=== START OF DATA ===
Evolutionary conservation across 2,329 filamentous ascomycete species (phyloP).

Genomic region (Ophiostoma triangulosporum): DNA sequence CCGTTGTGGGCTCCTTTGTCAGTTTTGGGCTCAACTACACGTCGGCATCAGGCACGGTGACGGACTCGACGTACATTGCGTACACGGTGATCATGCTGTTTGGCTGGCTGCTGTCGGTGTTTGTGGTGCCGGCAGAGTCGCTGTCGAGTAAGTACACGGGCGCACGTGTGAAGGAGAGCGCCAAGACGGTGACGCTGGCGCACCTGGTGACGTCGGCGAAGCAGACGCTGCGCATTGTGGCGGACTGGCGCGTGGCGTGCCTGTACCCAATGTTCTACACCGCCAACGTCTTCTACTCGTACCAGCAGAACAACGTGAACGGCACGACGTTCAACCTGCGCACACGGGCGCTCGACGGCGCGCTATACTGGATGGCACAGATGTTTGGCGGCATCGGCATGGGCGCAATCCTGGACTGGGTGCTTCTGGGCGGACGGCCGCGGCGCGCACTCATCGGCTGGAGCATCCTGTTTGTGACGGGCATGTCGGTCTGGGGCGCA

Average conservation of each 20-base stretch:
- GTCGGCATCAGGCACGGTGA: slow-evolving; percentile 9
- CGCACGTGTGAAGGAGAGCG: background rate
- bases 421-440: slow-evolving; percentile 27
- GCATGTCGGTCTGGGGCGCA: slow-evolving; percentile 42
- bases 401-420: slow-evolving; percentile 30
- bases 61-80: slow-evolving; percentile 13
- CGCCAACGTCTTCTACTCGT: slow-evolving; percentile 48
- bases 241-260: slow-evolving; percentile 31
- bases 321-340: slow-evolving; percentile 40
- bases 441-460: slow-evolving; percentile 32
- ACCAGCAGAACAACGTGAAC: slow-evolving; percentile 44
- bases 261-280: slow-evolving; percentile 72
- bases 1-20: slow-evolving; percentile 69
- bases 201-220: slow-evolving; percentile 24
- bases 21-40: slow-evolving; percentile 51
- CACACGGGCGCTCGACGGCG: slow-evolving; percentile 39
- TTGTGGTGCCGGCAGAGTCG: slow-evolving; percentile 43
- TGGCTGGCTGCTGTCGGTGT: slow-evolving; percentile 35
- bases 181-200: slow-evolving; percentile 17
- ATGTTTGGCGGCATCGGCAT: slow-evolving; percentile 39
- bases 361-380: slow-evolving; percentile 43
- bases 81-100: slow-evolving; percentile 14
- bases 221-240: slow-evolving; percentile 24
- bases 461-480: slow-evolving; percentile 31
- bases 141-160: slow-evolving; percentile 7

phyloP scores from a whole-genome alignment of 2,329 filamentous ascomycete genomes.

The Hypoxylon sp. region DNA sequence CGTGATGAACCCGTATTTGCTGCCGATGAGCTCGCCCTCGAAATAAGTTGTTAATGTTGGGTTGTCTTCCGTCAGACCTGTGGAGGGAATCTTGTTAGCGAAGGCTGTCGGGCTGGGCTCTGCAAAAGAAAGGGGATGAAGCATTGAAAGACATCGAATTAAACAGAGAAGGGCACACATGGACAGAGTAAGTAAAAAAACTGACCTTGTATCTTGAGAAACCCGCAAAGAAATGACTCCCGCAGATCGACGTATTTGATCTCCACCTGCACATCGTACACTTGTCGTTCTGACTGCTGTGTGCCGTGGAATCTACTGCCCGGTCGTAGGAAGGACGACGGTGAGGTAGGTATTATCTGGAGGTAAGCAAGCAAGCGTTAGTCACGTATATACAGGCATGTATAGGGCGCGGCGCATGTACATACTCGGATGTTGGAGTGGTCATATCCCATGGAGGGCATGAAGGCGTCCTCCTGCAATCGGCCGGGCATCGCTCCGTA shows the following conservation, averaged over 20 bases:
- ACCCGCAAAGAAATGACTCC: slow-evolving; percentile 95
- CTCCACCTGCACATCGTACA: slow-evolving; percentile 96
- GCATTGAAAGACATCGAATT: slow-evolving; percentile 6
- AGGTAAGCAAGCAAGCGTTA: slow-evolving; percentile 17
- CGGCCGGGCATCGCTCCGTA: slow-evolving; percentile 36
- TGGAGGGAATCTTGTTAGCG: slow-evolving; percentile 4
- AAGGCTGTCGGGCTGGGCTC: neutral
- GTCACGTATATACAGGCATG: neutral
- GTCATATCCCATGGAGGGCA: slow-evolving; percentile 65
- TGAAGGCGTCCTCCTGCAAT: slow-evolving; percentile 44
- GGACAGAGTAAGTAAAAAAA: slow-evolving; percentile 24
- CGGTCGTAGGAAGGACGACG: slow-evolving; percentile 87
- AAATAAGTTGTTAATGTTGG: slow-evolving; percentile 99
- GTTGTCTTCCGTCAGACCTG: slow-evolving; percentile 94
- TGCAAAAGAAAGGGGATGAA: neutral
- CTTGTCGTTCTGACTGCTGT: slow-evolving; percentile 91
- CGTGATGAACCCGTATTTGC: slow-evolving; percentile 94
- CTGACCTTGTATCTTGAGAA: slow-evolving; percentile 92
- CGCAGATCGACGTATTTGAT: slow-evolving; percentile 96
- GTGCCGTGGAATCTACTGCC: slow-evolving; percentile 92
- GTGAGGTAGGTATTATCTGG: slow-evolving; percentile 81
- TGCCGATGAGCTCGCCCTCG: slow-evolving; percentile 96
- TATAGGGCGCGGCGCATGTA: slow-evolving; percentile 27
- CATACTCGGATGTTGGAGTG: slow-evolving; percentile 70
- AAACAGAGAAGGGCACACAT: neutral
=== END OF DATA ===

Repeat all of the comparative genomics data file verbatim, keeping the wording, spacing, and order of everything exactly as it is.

Evolutionary conservation across 2,329 filamentous ascomycete species (phyloP).

Genomic region (Ophiostoma triangulosporum): DNA sequence CCGTTGTGGGCTCCTTTGTCAGTTTTGGGCTCAACTACACGTCGGCATCAGGCACGGTGACGGACTCGACGTACATTGCGTACACGGTGATCATGCTGTTTGGCTGGCTGCTGTCGGTGTTTGTGGTGCCGGCAGAGTCGCTGTCGAGTAAGTACACGGGCGCACGTGTGAAGGAGAGCGCCAAGACGGTGACGCTGGCGCACCTGGTGACGTCGGCGAAGCAGACGCTGCGCATTGTGGCGGACTGGCGCGTGGCGTGCCTGTACCCAATGTTCTACACCGCCAACGTCTTCTACTCGTACCAGCAGAACAACGTGAACGGCACGACGTTCAACCTGCGCACACGGGCGCTCGACGGCGCGCTATACTGGATGGCACAGATGTTTGGCGGCATCGGCATGGGCGCAATCCTGGACTGGGTGCTTCTGGGCGGACGGCCGCGGCGCGCACTCATCGGCTGGAGCATCCTGTTTGTGACGGGCATGTCGGTCTGGGGCGCA

Average conservation of each 20-base stretch:
- GTCGGCATCAGGCACGGTGA: slow-evolving; percentile 9
- CGCACGTGTGAAGGAGAGCG: background rate
- bases 421-440: slow-evolving; percentile 27
- GCATGTCGGTCTGGGGCGCA: slow-evolving; percentile 42
- bases 401-420: slow-evolving; percentile 30
- bases 61-80: slow-evolving; percentile 13
- CGCCAACGTCTTCTACTCGT: slow-evolving; percentile 48
- bases 241-260: slow-evolving; percentile 31
- bases 321-340: slow-evolving; percentile 40
- bases 441-460: slow-evolving; percentile 32
- ACCAGCAGAACAACGTGAAC: slow-evolving; percentile 44
- bases 261-280: slow-evolving; percentile 72
- bases 1-20: slow-evolving; percentile 69
- bases 201-220: slow-evolving; percentile 24
- bases 21-40: slow-evolving; percentile 51
- CACACGGGCGCTCGACGGCG: slow-evolving; percentile 39
- TTGTGGTGCCGGCAGAGTCG: slow-evolving; percentile 43
- TGGCTGGCTGCTGTCGGTGT: slow-evolving; percentile 35
- bases 181-200: slow-evolving; percentile 17
- ATGTTTGGCGGCATCGGCAT: slow-evolving; percentile 39
- bases 361-380: slow-evolving; percentile 43
- bases 81-100: slow-evolving; percentile 14
- bases 221-240: slow-evolving; percentile 24
- bases 461-480: slow-evolving; percentile 31
- bases 141-160: slow-evolving; percentile 7

phyloP scores from a whole-genome alignment of 2,329 filamentous ascomycete genomes.

The Hypoxylon sp. region DNA sequence CGTGATGAACCCGTATTTGCTGCCGATGAGCTCGCCCTCGAAATAAGTTGTTAATGTTGGGTTGTCTTCCGTCAGACCTGTGGAGGGAATCTTGTTAGCGAAGGCTGTCGGGCTGGGCTCTGCAAAAGAAAGGGGATGAAGCATTGAAAGACATCGAATTAAACAGAGAAGGGCACACATGGACAGAGTAAGTAAAAAAACTGACCTTGTATCTTGAGAAACCCGCAAAGAAATGACTCCCGCAGATCGACGTATTTGATCTCCACCTGCACATCGTACACTTGTCGTTCTGACTGCTGTGTGCCGTGGAATCTACTGCCCGGTCGTAGGAAGGACGACGGTGAGGTAGGTATTATCTGGAGGTAAGCAAGCAAGCGTTAGTCACGTATATACAGGCATGTATAGGGCGCGGCGCATGTACATACTCGGATGTTGGAGTGGTCATATCCCATGGAGGGCATGAAGGCGTCCTCCTGCAATCGGCCGGGCATCGCTCCGTA shows the following conservation, averaged over 20 bases:
- ACCCGCAAAGAAATGACTCC: slow-evolving; percentile 95
- CTCCACCTGCACATCGTACA: slow-evolving; percentile 96
- GCATTGAAAGACATCGAATT: slow-evolving; percentile 6
- AGGTAAGCAAGCAAGCGTTA: slow-evolving; percentile 17
- CGGCCGGGCATCGCTCCGTA: slow-evolving; percentile 36
- TGGAGGGAATCTTGTTAGCG: slow-evolving; percentile 4
- AAGGCTGTCGGGCTGGGCTC: neutral
- GTCACGTATATACAGGCATG: neutral
- GTCATATCCCATGGAGGGCA: slow-evolving; percentile 65
- TGAAGGCGTCCTCCTGCAAT: slow-evolving; percentile 44
- GGACAGAGTAAGTAAAAAAA: slow-evolving; percentile 24
- CGGTCGTAGGAAGGACGACG: slow-evolving; percentile 87
- AAATAAGTTGTTAATGTTGG: slow-evolving; percentile 99
- GTTGTCTTCCGTCAGACCTG: slow-evolving; percentile 94
- TGCAAAAGAAAGGGGATGAA: neutral
- CTTGTCGTTCTGACTGCTGT: slow-evolving; percentile 91
- CGTGATGAACCCGTATTTGC: slow-evolving; percentile 94
- CTGACCTTGTATCTTGAGAA: slow-evolving; percentile 92
- CGCAGATCGACGTATTTGAT: slow-evolving; percentile 96
- GTGCCGTGGAATCTACTGCC: slow-evolving; percentile 92
- GTGAGGTAGGTATTATCTGG: slow-evolving; percentile 81
- TGCCGATGAGCTCGCCCTCG: slow-evolving; percentile 96
- TATAGGGCGCGGCGCATGTA: slow-evolving; percentile 27
- CATACTCGGATGTTGGAGTG: slow-evolving; percentile 70
- AAACAGAGAAGGGCACACAT: neutral